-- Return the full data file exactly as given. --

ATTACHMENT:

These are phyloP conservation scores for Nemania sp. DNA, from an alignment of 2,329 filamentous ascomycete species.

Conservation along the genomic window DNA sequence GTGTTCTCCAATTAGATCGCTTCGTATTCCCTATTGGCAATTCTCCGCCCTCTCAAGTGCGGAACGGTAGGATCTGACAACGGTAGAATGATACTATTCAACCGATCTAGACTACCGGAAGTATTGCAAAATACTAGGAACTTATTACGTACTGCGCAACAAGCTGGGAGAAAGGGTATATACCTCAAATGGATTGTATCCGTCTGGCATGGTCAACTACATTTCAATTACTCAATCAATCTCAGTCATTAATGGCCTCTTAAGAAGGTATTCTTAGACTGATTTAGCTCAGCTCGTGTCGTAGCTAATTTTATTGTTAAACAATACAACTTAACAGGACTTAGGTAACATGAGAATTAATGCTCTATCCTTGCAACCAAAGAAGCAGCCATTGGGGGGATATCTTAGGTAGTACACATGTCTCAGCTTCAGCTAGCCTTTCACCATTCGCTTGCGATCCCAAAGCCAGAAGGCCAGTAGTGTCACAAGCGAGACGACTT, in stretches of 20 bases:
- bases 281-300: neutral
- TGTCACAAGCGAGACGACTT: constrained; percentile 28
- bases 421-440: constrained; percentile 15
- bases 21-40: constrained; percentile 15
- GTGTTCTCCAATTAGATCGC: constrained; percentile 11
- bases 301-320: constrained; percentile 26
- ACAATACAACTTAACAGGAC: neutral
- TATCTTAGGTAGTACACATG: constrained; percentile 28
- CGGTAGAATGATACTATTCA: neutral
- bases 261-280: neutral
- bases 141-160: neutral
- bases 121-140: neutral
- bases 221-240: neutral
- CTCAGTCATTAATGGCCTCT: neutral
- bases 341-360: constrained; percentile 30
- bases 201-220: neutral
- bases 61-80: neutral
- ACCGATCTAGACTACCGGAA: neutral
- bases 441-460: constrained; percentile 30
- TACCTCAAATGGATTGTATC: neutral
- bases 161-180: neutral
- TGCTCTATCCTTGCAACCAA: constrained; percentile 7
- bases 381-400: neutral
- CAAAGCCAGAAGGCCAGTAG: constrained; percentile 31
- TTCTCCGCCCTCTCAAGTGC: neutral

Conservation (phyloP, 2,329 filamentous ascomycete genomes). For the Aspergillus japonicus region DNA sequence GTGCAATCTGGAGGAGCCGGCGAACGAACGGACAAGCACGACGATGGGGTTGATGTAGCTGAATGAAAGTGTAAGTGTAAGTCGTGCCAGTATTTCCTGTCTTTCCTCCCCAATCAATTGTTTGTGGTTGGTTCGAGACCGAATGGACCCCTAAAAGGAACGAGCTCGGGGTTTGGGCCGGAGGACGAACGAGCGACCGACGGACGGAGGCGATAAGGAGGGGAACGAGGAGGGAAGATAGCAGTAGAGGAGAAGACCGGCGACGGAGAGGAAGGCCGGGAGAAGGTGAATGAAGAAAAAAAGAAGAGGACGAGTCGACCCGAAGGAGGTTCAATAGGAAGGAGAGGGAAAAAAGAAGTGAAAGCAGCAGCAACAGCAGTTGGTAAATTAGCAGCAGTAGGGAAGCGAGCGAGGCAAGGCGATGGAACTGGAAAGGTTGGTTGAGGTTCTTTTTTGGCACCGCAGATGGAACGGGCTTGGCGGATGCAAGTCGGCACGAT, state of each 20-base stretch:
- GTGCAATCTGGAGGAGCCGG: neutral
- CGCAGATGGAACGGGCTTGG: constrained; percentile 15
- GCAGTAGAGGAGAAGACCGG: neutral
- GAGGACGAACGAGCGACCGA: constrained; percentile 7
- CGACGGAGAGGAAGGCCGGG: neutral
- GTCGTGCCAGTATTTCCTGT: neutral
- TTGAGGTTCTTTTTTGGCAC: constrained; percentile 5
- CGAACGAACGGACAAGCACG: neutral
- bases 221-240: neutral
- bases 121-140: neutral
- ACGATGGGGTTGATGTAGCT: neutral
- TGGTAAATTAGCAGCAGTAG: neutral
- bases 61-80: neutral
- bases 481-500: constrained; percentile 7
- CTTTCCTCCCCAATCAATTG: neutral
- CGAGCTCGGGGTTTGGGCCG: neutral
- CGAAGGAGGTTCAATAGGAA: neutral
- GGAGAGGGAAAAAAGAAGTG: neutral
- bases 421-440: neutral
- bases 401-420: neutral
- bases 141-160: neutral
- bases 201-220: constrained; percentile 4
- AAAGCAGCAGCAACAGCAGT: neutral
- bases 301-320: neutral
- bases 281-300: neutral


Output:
These are phyloP conservation scores for Nemania sp. DNA, from an alignment of 2,329 filamentous ascomycete species.

Conservation along the genomic window DNA sequence GTGTTCTCCAATTAGATCGCTTCGTATTCCCTATTGGCAATTCTCCGCCCTCTCAAGTGCGGAACGGTAGGATCTGACAACGGTAGAATGATACTATTCAACCGATCTAGACTACCGGAAGTATTGCAAAATACTAGGAACTTATTACGTACTGCGCAACAAGCTGGGAGAAAGGGTATATACCTCAAATGGATTGTATCCGTCTGGCATGGTCAACTACATTTCAATTACTCAATCAATCTCAGTCATTAATGGCCTCTTAAGAAGGTATTCTTAGACTGATTTAGCTCAGCTCGTGTCGTAGCTAATTTTATTGTTAAACAATACAACTTAACAGGACTTAGGTAACATGAGAATTAATGCTCTATCCTTGCAACCAAAGAAGCAGCCATTGGGGGGATATCTTAGGTAGTACACATGTCTCAGCTTCAGCTAGCCTTTCACCATTCGCTTGCGATCCCAAAGCCAGAAGGCCAGTAGTGTCACAAGCGAGACGACTT, in stretches of 20 bases:
- bases 281-300: neutral
- TGTCACAAGCGAGACGACTT: constrained; percentile 28
- bases 421-440: constrained; percentile 15
- bases 21-40: constrained; percentile 15
- GTGTTCTCCAATTAGATCGC: constrained; percentile 11
- bases 301-320: constrained; percentile 26
- ACAATACAACTTAACAGGAC: neutral
- TATCTTAGGTAGTACACATG: constrained; percentile 28
- CGGTAGAATGATACTATTCA: neutral
- bases 261-280: neutral
- bases 141-160: neutral
- bases 121-140: neutral
- bases 221-240: neutral
- CTCAGTCATTAATGGCCTCT: neutral
- bases 341-360: constrained; percentile 30
- bases 201-220: neutral
- bases 61-80: neutral
- ACCGATCTAGACTACCGGAA: neutral
- bases 441-460: constrained; percentile 30
- TACCTCAAATGGATTGTATC: neutral
- bases 161-180: neutral
- TGCTCTATCCTTGCAACCAA: constrained; percentile 7
- bases 381-400: neutral
- CAAAGCCAGAAGGCCAGTAG: constrained; percentile 31
- TTCTCCGCCCTCTCAAGTGC: neutral

Conservation (phyloP, 2,329 filamentous ascomycete genomes). For the Aspergillus japonicus region DNA sequence GTGCAATCTGGAGGAGCCGGCGAACGAACGGACAAGCACGACGATGGGGTTGATGTAGCTGAATGAAAGTGTAAGTGTAAGTCGTGCCAGTATTTCCTGTCTTTCCTCCCCAATCAATTGTTTGTGGTTGGTTCGAGACCGAATGGACCCCTAAAAGGAACGAGCTCGGGGTTTGGGCCGGAGGACGAACGAGCGACCGACGGACGGAGGCGATAAGGAGGGGAACGAGGAGGGAAGATAGCAGTAGAGGAGAAGACCGGCGACGGAGAGGAAGGCCGGGAGAAGGTGAATGAAGAAAAAAAGAAGAGGACGAGTCGACCCGAAGGAGGTTCAATAGGAAGGAGAGGGAAAAAAGAAGTGAAAGCAGCAGCAACAGCAGTTGGTAAATTAGCAGCAGTAGGGAAGCGAGCGAGGCAAGGCGATGGAACTGGAAAGGTTGGTTGAGGTTCTTTTTTGGCACCGCAGATGGAACGGGCTTGGCGGATGCAAGTCGGCACGAT, state of each 20-base stretch:
- GTGCAATCTGGAGGAGCCGG: neutral
- CGCAGATGGAACGGGCTTGG: constrained; percentile 15
- GCAGTAGAGGAGAAGACCGG: neutral
- GAGGACGAACGAGCGACCGA: constrained; percentile 7
- CGACGGAGAGGAAGGCCGGG: neutral
- GTCGTGCCAGTATTTCCTGT: neutral
- TTGAGGTTCTTTTTTGGCAC: constrained; percentile 5
- CGAACGAACGGACAAGCACG: neutral
- bases 221-240: neutral
- bases 121-140: neutral
- ACGATGGGGTTGATGTAGCT: neutral
- TGGTAAATTAGCAGCAGTAG: neutral
- bases 61-80: neutral
- bases 481-500: constrained; percentile 7
- CTTTCCTCCCCAATCAATTG: neutral
- CGAGCTCGGGGTTTGGGCCG: neutral
- CGAAGGAGGTTCAATAGGAA: neutral
- GGAGAGGGAAAAAAGAAGTG: neutral
- bases 421-440: neutral
- bases 401-420: neutral
- bases 141-160: neutral
- bases 201-220: constrained; percentile 4
- AAAGCAGCAGCAACAGCAGT: neutral
- bases 301-320: neutral
- bases 281-300: neutral